Related details on other examples of highly carved Lancaster Chippendale furniture indicates that this desk is part of a sub-group whose makers worked in close proximity to each other, most likely in the county seat of Lancaster. Distinctive details seen in the desk offered here include the use of paired relief marks (discussed above) and a particular leaf design—oblong in shape with a central vein flanked by angled veins, seen here at the outer edges of the tympanum and flanking the upper central stem; this desk-and-bookcase also lacks details frequently seen on other forms, such as the use of overlapping acanthus leaves and floral motifs. The same details and omissions are seen on a dressing table, which was probably carved by the same hand (Christie’s, New York, 18-19 January 2002, lot 410). The same hand may also have been responsible for the carving on a desk-and-bookcase and a slant-front desk (figs. 1-3) as both feature the same highly idiosyncratic carved designs on the desk interiors, including a central tapering shaft with heart-shaped terminus. Furthermore, while the upper tympanum of the related desk-and-bookcase is replaced, the lower section is closely related to that on the desk offered here; both feature single stems, each with three oblong leaves atop, reaching into the lowermost corners of the tympanum (G.W. Scott, Jr., “Lancaster and Other Pennsylvania Furniture,” The Magazine Antiques (May 1979), pp. 988, 990, fig. 9, pl. IV).
Closely related designs on other pieces either reflect the variegated repertoire of the same carver or the work of other craftsmen who were visually familiar with the above forms. While some of the details noted above are not present, two additional desks-and-bookcases and two high chests are similar in that they display tympanums with carving that covers the entire expanse of available space, related “egg-and-dart” moldings, similar finials and twelve-pointed rosettes, and on the two desk forms, document drawers with columnar bases embellished with lamb’s-tongues (these comprise a desk-and-bookcase at Winterthur Museum (fig. 4), a high chest at the US State Department and a desk-and-bookcase and a high chest, both in the Dietrich American Foundation; see John J. Snyder, Jr., “The Bachman Attributions: A Reconsideration,” The Magazine Antiques (May 1974), pp. 1056-1058, 1061, figs. 1, 2, 8, 8a, colorplate and Snyder 1975, pp. 972-973, figs. 9-12). While the carving was most likely executed by subcontracted specialists, these additional forms bear evidence that links them to the interrelated cabinetmaking shops run by the Burkhart and Lind families of Lancaster. The State Department high chest is signed “M[?] LIND” and is thought to be the work of Michael Lind (1725-1807) or his son Michael Lind, Jr. (1763-1840). Both these related desk-and-bookcases have round shell-carving on the interiors that relates to that on the prospect door of a slant-front desk signed by the latter’s older brother, Conrad Lind (1753-1834). Finally, the desk-and-bookcase now at Winterthur Museum (fig. 4) is thought to have been made for Michael Withers (1733-1821), a prominent gunsmith whose name appears in the accounts of cabinetmaker George Burkhart (1721-1783). There are no known examples of furniture carving from late eighteenth-century Lancaster signed or documented to a specific carver, but carvers working in the town during this time include Christian Myer and Daniel (or David) Hostetter (Snyder 1975, pp. 965-973, figs. 6-12). With its similarities in the design of its carved ornament to these pieces, it is likely that the desk-and-bookcase offered here was made in Lancaster and possibly by craftsmen associated with the Buckhart/Lind shops.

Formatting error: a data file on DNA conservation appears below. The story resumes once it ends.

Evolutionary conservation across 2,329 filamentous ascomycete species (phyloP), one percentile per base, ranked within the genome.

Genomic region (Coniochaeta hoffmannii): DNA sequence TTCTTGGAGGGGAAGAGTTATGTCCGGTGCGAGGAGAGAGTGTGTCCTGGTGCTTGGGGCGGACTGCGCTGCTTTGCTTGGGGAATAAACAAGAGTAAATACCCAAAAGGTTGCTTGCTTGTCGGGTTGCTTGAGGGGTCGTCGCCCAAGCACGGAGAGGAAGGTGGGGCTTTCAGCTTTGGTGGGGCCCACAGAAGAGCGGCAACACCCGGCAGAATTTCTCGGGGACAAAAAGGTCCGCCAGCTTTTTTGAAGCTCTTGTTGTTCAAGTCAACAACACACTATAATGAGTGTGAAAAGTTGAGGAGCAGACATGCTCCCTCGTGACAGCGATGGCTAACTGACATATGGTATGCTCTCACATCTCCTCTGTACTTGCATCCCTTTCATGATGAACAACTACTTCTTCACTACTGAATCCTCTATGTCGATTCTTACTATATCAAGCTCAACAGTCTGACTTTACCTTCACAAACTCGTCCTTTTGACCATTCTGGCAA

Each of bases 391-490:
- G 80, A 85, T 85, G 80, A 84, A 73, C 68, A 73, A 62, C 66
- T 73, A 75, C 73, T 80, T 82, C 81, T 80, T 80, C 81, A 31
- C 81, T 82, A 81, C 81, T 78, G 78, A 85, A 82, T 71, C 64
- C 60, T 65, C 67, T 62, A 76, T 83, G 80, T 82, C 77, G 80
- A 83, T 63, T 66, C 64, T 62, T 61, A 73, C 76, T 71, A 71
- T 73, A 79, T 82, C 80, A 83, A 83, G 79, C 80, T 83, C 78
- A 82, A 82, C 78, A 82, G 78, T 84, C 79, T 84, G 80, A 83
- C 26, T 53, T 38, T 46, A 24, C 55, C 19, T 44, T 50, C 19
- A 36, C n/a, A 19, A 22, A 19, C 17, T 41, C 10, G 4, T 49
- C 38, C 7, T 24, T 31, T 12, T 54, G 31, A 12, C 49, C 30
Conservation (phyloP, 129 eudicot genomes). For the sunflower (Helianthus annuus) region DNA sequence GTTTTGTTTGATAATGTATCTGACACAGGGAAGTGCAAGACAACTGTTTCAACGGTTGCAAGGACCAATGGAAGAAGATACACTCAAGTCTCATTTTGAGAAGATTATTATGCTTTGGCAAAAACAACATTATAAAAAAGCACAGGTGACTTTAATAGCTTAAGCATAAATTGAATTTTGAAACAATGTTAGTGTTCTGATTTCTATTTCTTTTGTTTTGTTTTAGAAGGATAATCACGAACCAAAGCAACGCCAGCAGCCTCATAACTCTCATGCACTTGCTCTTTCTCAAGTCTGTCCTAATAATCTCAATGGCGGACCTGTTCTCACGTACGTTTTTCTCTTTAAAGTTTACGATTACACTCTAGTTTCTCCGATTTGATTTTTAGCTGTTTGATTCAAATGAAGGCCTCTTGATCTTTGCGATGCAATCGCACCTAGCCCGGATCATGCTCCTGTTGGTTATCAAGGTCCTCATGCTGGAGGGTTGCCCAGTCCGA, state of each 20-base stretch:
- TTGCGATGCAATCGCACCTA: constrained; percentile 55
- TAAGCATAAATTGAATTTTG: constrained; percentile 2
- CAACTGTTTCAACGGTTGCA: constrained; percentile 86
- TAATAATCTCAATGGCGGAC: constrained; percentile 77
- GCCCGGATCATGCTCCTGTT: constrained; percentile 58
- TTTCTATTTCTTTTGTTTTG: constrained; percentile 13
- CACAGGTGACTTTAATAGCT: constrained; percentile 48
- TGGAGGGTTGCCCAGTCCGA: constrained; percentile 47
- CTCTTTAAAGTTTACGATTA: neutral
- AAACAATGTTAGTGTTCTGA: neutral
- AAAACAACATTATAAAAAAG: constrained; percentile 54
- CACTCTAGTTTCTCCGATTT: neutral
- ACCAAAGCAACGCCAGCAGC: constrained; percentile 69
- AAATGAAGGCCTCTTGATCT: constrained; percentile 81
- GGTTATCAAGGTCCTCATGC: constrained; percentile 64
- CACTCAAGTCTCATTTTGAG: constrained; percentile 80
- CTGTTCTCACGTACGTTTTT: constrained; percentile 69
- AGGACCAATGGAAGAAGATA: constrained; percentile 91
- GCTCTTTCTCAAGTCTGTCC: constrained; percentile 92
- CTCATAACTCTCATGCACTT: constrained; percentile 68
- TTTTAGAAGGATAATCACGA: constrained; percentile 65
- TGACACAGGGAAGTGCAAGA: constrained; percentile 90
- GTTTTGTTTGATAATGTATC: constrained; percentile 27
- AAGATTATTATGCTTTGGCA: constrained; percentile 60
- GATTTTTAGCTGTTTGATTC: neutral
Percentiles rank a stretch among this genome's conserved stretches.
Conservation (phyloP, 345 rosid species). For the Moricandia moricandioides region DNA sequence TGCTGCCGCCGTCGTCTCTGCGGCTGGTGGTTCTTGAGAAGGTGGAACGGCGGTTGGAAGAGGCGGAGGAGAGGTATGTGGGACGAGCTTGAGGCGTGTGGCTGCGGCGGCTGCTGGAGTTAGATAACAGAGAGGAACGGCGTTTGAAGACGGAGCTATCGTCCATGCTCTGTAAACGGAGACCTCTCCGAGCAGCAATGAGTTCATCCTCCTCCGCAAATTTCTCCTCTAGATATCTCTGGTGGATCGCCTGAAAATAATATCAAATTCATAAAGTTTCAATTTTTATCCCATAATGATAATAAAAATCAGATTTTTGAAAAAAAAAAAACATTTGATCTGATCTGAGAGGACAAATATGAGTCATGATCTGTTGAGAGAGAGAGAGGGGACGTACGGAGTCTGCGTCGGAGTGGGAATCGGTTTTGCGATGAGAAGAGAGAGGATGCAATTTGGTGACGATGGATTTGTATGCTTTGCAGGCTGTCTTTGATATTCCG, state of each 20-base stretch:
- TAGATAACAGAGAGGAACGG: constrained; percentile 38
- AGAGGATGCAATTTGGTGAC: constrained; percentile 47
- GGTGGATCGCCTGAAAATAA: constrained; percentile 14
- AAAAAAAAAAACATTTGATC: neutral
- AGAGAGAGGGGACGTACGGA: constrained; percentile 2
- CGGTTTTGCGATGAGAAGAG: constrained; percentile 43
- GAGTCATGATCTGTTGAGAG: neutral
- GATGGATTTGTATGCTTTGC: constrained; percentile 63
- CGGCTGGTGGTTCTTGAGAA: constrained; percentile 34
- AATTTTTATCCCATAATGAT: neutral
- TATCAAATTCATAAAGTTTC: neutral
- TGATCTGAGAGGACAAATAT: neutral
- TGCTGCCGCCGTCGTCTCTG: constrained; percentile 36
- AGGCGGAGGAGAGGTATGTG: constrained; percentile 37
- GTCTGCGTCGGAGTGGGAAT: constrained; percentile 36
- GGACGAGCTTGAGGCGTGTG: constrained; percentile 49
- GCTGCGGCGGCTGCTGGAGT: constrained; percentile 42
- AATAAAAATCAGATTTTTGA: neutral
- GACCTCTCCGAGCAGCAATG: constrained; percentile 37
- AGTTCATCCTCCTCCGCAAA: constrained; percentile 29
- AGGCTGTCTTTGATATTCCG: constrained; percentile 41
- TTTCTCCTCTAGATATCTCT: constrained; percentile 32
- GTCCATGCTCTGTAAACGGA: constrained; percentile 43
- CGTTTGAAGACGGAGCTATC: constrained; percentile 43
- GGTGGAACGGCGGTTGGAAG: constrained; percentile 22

The four Lancaster Chippendale desks-and-bookcases with related relief-carved tympanums comprise the examples in figs. 3 and 4 and the Dietrich American Foundation, all cited above, and a fourth example with variant carving, at LancasterHistory.Org (see Snyder 1974, p. 1062, figs. 9, 9a). Other case forms possibly part of the related sub-group include two dressing tables; see Sotheby’s, New York, 25-26 January 2013, lot 417 and Scott 1979, pl. V. For more on Lancaster County furniture, see John J. Snyder, Jr., “New Discoveries in Documented Lancaster County Chippendale Furniture,” The Magazine Antiques (May 1984), pp. 1150-1155 and Wendy A. Cooper and Lisa Minardi, Paint, Pattern & People: Furniture of Southeastern Pennsylvania 1725-1850 (Winterthur, 2011), pp. 100-108.